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18K Yellow Gold, Engraved
Only 1 available
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- Additional Information
- Artist Bio
18K Yellow Gold, Engraved
|Dimensions||1 x 6 "|
Born in 1955, Lyle Wilson is a Haisla artist from Kitamaat Village, which is near the town site of Kitimat, British Columbia, Canada. The Haisla Nation is often referred to as Northern Kwakwaka’wakw; however, their historic artistic style has influences from various sources – notably Kwakwaka’wakw and Tsimshian, as well as developing distinctive qualities of their own. The name Kitamaat means, “People of the Snow” and refers to the large amount of snow received by this region. Tsimshian people visiting the Haisla people in mid-winter arrived to see people emerging from big houses completely buried by the snow so the name Kitamaat seemed an appropriate description.
The Haisla Clan system is matrilineal and although he was born into the Beaver Clan, Lyle was formally adopted into his father’s Eagle Clan. Due to the high death rates at this time, his Eagle grandmother formally adopted both Lyle and his sister to help ensure the continuation of the Eagle Clan. This was a small but important event, which helped shape Lyle’s view of Haisla culture.
Lyle was always conscious and appreciative of Haisla art, which was present in his formative years. In this regard, his first artistic influence was his uncle, Sam Robinson, who is a full-time carver. Fascinated, Lyle watched him and occasionally whittled to the best of this abilities. He did not pursue art as a possible profession until he attended the University of British Columbia. At this time, he committed to a career in art education, but found time spent in the studio more compelling – eventually leaving to pursue his own artistic interests at the Emily Carr College of Art and Design. He graduated with a diploma in printmaking and began to develop his individual style. This artistic style has its roots in graphics, but also envelopes his three-dimensional works in wood and jewelry.
Today, a renowned artist, Lyle works closely with University of British Columbia’s Museum of Anthropology where he has further pursued his interest in replicating historic Haisla art for future generations to understand and visualize. Lyle has been involved with many important private and public commissions that have aided in the awareness of Haisla art.
Additionally, he has been involved in a number of group and solo exhibitions since 1981 both locally and abroad. Some of his public commissions can be viewed at the Museum of Anthropology, BC Sports Hall of Fame, Canadian Consulate in Osaka, Japan, Canadian Institute for the Blind, EXPO 1992 and at the UBC First Nations House of Learning.
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Sterling silver, Cast, Engraved, Textured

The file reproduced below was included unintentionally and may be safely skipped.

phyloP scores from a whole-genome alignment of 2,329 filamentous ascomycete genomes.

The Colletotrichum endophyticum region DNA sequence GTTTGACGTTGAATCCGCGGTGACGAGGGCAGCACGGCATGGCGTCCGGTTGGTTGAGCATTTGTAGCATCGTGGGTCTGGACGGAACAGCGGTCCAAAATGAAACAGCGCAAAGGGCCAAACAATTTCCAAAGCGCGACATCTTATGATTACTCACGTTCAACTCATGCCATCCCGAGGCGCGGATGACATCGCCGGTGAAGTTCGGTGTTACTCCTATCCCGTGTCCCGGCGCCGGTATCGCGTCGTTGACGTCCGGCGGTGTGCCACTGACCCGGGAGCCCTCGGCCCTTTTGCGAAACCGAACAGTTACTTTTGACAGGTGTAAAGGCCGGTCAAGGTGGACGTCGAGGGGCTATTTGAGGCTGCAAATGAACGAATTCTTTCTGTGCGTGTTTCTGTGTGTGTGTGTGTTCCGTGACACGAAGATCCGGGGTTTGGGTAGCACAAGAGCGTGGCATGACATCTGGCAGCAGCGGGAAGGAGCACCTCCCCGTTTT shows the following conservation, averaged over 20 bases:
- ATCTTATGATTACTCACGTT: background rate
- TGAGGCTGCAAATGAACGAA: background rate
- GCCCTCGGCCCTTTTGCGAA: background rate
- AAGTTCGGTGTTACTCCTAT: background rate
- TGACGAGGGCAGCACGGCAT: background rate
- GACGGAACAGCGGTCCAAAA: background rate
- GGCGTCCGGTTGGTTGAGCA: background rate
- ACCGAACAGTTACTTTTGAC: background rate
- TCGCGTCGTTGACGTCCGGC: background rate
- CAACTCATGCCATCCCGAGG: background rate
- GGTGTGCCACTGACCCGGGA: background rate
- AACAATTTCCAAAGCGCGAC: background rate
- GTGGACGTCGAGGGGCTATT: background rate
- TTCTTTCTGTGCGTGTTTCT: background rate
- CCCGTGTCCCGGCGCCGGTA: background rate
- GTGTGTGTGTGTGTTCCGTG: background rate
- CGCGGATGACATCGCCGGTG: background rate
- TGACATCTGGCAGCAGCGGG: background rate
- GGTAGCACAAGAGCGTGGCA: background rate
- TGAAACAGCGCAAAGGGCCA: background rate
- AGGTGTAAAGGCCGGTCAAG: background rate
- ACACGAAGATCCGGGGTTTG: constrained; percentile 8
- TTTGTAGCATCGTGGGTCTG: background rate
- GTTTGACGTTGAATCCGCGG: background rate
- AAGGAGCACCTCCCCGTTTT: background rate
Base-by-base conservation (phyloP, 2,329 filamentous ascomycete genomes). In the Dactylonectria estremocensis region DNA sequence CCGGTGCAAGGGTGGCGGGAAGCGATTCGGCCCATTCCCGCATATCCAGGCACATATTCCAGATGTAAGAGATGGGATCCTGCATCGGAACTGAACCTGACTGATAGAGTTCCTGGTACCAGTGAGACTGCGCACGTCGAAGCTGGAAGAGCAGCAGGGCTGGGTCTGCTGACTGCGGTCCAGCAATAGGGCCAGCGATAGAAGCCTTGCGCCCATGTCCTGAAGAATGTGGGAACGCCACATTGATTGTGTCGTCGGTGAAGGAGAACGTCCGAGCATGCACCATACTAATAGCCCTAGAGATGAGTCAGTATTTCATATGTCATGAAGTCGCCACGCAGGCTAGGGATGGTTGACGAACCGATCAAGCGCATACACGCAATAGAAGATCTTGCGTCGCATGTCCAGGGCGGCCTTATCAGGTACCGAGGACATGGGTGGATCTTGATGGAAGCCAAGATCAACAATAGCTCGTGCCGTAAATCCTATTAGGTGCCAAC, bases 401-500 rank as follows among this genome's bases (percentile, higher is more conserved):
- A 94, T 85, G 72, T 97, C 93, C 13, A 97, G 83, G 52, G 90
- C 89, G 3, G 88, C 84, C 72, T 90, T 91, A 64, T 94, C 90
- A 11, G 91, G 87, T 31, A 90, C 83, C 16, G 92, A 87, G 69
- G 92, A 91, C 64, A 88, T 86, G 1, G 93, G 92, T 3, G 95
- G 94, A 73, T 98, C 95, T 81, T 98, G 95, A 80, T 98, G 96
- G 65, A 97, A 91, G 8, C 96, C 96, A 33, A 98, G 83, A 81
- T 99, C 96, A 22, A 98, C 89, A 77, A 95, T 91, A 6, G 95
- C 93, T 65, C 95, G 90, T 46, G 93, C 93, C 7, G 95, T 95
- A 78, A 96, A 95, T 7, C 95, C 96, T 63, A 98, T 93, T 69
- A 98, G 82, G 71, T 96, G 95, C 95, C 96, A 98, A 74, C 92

Edition of 14
“The Beaver was my original clan but I was adopted into my father’s Eagle Clan because it was thought that it might become extinct; many Eagle Clan members died due to having no immunity to early European diseases.
The wild beaver seems to understand an old, but true, Haisla proverb: ‘If you work hard today, you will have plenty tomorrow.’ Or perhaps it was actually my ancestors who came to understand, emulate and respect the working habits of this industrious little animal enough to create the original Haisla Beaver Clan.”
-Lyle Wilson, 2016
18K Yellow Gold, Abalone shell, Engraved, Textured, Repoussé, Chased
“This is the story of Raven stealing the ‘Ball of Light.’ When the world was dark, Raven heard of a magical ball of light that an old chief owned. Raven decided to trick the old man and he did so by changing himself into a pine needle and floating into the chief’s daughter’s cup of water. She drank the pine needle along with the water, became pregnant, and Raven was reborn as a young boy. Eventually, the chief let his grandson (Raven) play with the Ball of Light (Moon). Raven escaped through the big-house’s smoke hole, turning his white feathers black from the soot in the process.
The Moon was heavy and Raven became too tired to fly. Rather than let the pursuing chief regain it, he chose to throw the Moon into the sky. Ever since then, the ‘Ball of Light’ has been his gift to mankind. This story has also served as a metaphor for the beginning of human consciousness on the Pacific Northwest Coast.
On this pendant, the Raven occupies the corona, while the central face represents the ‘Ball of Light.'”
-Lyle Wilson, 2016
Sterling silver, Abalone shell, Repousse, Chased, Engraved, Textured
“Before commercial whaling decimated them, whales were more common all along the coast of what is now called British Columbia. Although the Haisla people never hunted them, apparently a few whales became stranded on the mud flats of the Kitimat River; I never heard whether those stranded whales were ever used for food.
Decades ago during fishing and hunting trips, I was fortunate enough to see two of these marine behemoths. Lately, sightings of whales are far more common so it’s safe to say they seem to be recovering in population. To witness these large whales up close and personal is something especially awesome and unforgettable! I have completed a few items using whales as the subject to commemorate my encounters as well as their recovery.
In this pendant, the Whale’s pectoral fins and tail are arranged so the face is partially hidden; reminiscent of a masked dancer.”
-Lyle Wilson, 2016